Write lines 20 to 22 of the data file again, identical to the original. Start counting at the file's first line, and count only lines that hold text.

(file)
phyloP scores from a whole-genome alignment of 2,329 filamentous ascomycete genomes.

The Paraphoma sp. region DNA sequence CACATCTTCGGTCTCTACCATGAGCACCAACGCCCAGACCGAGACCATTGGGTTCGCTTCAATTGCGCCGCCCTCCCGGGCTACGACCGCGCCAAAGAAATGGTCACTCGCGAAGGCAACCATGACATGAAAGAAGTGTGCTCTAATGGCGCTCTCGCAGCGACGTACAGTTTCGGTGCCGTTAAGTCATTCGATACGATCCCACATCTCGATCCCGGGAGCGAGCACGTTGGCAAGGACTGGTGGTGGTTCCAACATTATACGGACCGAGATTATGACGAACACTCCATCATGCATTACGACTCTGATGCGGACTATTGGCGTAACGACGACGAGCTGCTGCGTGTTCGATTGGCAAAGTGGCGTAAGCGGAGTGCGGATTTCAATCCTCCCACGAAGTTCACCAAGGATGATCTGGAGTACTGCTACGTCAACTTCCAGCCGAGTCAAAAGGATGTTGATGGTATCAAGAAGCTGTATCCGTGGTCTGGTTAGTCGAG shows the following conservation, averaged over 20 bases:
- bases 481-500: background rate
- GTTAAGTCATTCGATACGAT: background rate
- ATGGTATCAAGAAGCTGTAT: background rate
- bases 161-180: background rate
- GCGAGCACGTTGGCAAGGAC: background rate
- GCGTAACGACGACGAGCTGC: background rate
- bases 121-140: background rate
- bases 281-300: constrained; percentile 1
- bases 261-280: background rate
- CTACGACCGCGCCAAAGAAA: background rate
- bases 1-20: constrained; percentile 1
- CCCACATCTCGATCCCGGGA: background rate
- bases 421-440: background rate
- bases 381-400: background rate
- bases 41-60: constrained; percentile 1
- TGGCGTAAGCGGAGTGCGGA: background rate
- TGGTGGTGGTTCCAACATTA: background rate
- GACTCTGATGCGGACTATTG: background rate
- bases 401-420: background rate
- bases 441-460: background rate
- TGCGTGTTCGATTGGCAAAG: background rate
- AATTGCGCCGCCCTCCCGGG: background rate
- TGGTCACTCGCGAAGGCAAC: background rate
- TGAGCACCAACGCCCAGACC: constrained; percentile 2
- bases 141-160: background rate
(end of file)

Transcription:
- GACTCTGATGCGGACTATTG: background rate
- bases 401-420: background rate
- bases 441-460: background rate